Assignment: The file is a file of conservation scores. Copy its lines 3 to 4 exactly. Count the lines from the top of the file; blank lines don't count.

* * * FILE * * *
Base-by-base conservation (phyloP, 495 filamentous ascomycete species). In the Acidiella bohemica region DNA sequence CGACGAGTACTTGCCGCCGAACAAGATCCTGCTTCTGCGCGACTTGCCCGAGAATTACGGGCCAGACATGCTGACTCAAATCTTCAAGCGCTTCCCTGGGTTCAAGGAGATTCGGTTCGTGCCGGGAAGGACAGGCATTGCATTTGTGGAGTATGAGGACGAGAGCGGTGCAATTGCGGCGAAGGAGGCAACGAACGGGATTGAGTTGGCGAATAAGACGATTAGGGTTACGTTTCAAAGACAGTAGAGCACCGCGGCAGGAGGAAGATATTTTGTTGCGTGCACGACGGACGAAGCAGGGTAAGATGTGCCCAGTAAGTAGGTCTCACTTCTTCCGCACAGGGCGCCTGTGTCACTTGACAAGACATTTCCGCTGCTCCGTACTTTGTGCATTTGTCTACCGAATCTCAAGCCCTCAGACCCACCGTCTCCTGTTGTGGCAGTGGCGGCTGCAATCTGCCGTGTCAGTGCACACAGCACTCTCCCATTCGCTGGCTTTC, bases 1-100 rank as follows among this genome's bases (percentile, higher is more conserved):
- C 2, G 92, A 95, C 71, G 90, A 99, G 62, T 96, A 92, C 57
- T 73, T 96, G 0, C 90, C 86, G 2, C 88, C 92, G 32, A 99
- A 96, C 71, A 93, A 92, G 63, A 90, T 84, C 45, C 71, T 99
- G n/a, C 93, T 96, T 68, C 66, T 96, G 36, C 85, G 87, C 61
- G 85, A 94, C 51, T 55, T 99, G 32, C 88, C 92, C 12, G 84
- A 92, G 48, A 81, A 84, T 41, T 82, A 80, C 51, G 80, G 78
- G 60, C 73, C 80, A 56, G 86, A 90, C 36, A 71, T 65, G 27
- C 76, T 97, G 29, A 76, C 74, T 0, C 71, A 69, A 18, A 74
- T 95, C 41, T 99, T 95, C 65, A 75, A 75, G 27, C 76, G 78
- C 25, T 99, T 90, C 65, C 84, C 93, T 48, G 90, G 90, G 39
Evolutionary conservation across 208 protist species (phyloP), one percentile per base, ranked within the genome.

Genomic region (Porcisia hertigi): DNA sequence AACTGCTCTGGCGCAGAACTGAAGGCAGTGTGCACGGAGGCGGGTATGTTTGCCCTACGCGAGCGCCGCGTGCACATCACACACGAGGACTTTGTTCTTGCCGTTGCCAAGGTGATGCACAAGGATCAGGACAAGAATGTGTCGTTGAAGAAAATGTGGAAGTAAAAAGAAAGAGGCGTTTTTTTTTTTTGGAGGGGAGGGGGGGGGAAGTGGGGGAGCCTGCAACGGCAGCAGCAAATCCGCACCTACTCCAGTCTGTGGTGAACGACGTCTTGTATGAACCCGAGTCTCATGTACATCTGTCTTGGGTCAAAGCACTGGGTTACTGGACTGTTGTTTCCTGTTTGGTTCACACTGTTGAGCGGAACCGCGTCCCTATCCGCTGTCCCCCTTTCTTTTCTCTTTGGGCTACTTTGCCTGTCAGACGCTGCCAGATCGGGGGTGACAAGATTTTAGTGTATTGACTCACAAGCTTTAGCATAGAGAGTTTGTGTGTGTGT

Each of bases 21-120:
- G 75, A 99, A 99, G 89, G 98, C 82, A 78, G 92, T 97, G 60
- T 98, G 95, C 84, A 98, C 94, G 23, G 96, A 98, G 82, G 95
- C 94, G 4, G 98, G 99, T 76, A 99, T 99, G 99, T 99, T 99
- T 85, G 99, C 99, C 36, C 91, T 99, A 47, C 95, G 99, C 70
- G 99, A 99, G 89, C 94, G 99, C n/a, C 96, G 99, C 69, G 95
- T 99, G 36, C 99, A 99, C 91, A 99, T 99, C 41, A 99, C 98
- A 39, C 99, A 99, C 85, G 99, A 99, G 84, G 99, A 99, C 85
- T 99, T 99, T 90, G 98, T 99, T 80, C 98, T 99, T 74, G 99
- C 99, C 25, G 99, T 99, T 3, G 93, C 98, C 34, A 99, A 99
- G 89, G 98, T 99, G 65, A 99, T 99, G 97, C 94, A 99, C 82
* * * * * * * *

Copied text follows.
- T 73, T 96, G 0, C 90, C 86, G 2, C 88, C 92, G 32, A 99
- A 96, C 71, A 93, A 92, G 63, A 90, T 84, C 45, C 71, T 99